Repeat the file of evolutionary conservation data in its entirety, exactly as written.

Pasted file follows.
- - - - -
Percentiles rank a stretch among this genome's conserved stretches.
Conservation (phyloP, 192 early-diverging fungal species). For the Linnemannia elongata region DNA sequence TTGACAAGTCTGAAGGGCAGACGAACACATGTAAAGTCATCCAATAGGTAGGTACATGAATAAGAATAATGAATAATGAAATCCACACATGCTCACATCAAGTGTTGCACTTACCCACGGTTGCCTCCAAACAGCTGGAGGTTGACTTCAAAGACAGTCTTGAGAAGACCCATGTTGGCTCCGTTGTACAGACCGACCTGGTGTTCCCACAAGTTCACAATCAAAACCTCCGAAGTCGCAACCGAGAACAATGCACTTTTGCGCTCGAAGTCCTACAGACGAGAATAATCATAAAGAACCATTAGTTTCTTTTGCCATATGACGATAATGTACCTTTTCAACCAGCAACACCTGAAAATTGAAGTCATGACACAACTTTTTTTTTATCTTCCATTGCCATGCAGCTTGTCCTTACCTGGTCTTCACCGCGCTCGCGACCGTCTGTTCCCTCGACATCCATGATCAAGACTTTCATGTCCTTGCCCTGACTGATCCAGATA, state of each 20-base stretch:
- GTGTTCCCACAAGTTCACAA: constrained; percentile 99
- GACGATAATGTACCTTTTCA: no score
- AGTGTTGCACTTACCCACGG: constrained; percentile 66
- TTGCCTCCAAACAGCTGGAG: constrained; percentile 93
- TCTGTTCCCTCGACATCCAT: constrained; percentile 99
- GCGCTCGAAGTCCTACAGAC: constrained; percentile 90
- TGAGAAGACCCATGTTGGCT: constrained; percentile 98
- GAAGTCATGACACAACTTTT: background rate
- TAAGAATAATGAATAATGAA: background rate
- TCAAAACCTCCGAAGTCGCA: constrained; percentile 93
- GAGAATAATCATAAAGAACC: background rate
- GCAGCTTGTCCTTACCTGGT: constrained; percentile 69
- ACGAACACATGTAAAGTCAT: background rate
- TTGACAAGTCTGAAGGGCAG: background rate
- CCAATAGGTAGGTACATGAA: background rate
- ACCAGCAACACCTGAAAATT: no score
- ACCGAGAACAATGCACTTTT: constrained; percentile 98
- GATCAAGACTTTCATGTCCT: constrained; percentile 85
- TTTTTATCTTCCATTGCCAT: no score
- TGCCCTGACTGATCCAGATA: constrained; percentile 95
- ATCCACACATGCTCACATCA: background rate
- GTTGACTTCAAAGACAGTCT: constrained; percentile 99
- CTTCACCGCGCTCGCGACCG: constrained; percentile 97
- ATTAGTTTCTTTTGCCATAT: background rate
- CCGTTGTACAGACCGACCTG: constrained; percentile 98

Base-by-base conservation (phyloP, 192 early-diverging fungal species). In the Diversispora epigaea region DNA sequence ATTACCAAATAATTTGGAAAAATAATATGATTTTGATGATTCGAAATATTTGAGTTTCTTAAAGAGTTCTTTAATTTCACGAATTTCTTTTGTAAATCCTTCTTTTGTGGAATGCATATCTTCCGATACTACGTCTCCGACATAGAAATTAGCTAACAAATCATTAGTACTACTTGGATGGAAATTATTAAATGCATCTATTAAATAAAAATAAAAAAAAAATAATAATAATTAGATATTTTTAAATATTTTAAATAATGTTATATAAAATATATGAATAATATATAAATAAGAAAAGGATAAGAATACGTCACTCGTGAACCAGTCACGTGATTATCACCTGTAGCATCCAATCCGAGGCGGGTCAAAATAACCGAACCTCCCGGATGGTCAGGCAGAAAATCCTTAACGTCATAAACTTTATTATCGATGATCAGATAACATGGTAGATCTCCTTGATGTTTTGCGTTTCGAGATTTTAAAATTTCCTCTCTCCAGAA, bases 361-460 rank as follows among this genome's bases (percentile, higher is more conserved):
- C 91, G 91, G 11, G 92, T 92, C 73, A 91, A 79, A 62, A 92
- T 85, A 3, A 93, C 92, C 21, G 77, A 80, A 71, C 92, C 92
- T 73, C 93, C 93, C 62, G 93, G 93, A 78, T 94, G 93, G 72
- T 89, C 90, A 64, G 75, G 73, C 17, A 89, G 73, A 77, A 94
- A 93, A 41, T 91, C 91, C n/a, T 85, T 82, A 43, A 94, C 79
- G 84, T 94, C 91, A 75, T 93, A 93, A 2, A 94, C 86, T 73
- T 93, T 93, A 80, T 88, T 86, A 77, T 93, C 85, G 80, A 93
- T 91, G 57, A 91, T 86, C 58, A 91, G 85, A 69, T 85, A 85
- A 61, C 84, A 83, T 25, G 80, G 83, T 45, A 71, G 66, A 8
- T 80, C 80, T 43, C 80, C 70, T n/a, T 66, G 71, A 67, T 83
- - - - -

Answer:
Percentiles rank a stretch among this genome's conserved stretches.
Conservation (phyloP, 192 early-diverging fungal species). For the Linnemannia elongata region DNA sequence TTGACAAGTCTGAAGGGCAGACGAACACATGTAAAGTCATCCAATAGGTAGGTACATGAATAAGAATAATGAATAATGAAATCCACACATGCTCACATCAAGTGTTGCACTTACCCACGGTTGCCTCCAAACAGCTGGAGGTTGACTTCAAAGACAGTCTTGAGAAGACCCATGTTGGCTCCGTTGTACAGACCGACCTGGTGTTCCCACAAGTTCACAATCAAAACCTCCGAAGTCGCAACCGAGAACAATGCACTTTTGCGCTCGAAGTCCTACAGACGAGAATAATCATAAAGAACCATTAGTTTCTTTTGCCATATGACGATAATGTACCTTTTCAACCAGCAACACCTGAAAATTGAAGTCATGACACAACTTTTTTTTTATCTTCCATTGCCATGCAGCTTGTCCTTACCTGGTCTTCACCGCGCTCGCGACCGTCTGTTCCCTCGACATCCATGATCAAGACTTTCATGTCCTTGCCCTGACTGATCCAGATA, state of each 20-base stretch:
- GTGTTCCCACAAGTTCACAA: constrained; percentile 99
- GACGATAATGTACCTTTTCA: no score
- AGTGTTGCACTTACCCACGG: constrained; percentile 66
- TTGCCTCCAAACAGCTGGAG: constrained; percentile 93
- TCTGTTCCCTCGACATCCAT: constrained; percentile 99
- GCGCTCGAAGTCCTACAGAC: constrained; percentile 90
- TGAGAAGACCCATGTTGGCT: constrained; percentile 98
- GAAGTCATGACACAACTTTT: background rate
- TAAGAATAATGAATAATGAA: background rate
- TCAAAACCTCCGAAGTCGCA: constrained; percentile 93
- GAGAATAATCATAAAGAACC: background rate
- GCAGCTTGTCCTTACCTGGT: constrained; percentile 69
- ACGAACACATGTAAAGTCAT: background rate
- TTGACAAGTCTGAAGGGCAG: background rate
- CCAATAGGTAGGTACATGAA: background rate
- ACCAGCAACACCTGAAAATT: no score
- ACCGAGAACAATGCACTTTT: constrained; percentile 98
- GATCAAGACTTTCATGTCCT: constrained; percentile 85
- TTTTTATCTTCCATTGCCAT: no score
- TGCCCTGACTGATCCAGATA: constrained; percentile 95
- ATCCACACATGCTCACATCA: background rate
- GTTGACTTCAAAGACAGTCT: constrained; percentile 99
- CTTCACCGCGCTCGCGACCG: constrained; percentile 97
- ATTAGTTTCTTTTGCCATAT: background rate
- CCGTTGTACAGACCGACCTG: constrained; percentile 98

Base-by-base conservation (phyloP, 192 early-diverging fungal species). In the Diversispora epigaea region DNA sequence ATTACCAAATAATTTGGAAAAATAATATGATTTTGATGATTCGAAATATTTGAGTTTCTTAAAGAGTTCTTTAATTTCACGAATTTCTTTTGTAAATCCTTCTTTTGTGGAATGCATATCTTCCGATACTACGTCTCCGACATAGAAATTAGCTAACAAATCATTAGTACTACTTGGATGGAAATTATTAAATGCATCTATTAAATAAAAATAAAAAAAAAATAATAATAATTAGATATTTTTAAATATTTTAAATAATGTTATATAAAATATATGAATAATATATAAATAAGAAAAGGATAAGAATACGTCACTCGTGAACCAGTCACGTGATTATCACCTGTAGCATCCAATCCGAGGCGGGTCAAAATAACCGAACCTCCCGGATGGTCAGGCAGAAAATCCTTAACGTCATAAACTTTATTATCGATGATCAGATAACATGGTAGATCTCCTTGATGTTTTGCGTTTCGAGATTTTAAAATTTCCTCTCTCCAGAA, bases 361-460 rank as follows among this genome's bases (percentile, higher is more conserved):
- C 91, G 91, G 11, G 92, T 92, C 73, A 91, A 79, A 62, A 92
- T 85, A 3, A 93, C 92, C 21, G 77, A 80, A 71, C 92, C 92
- T 73, C 93, C 93, C 62, G 93, G 93, A 78, T 94, G 93, G 72
- T 89, C 90, A 64, G 75, G 73, C 17, A 89, G 73, A 77, A 94
- A 93, A 41, T 91, C 91, C n/a, T 85, T 82, A 43, A 94, C 79
- G 84, T 94, C 91, A 75, T 93, A 93, A 2, A 94, C 86, T 73
- T 93, T 93, A 80, T 88, T 86, A 77, T 93, C 85, G 80, A 93
- T 91, G 57, A 91, T 86, C 58, A 91, G 85, A 69, T 85, A 85
- A 61, C 84, A 83, T 25, G 80, G 83, T 45, A 71, G 66, A 8
- T 80, C 80, T 43, C 80, C 70, T n/a, T 66, G 71, A 67, T 83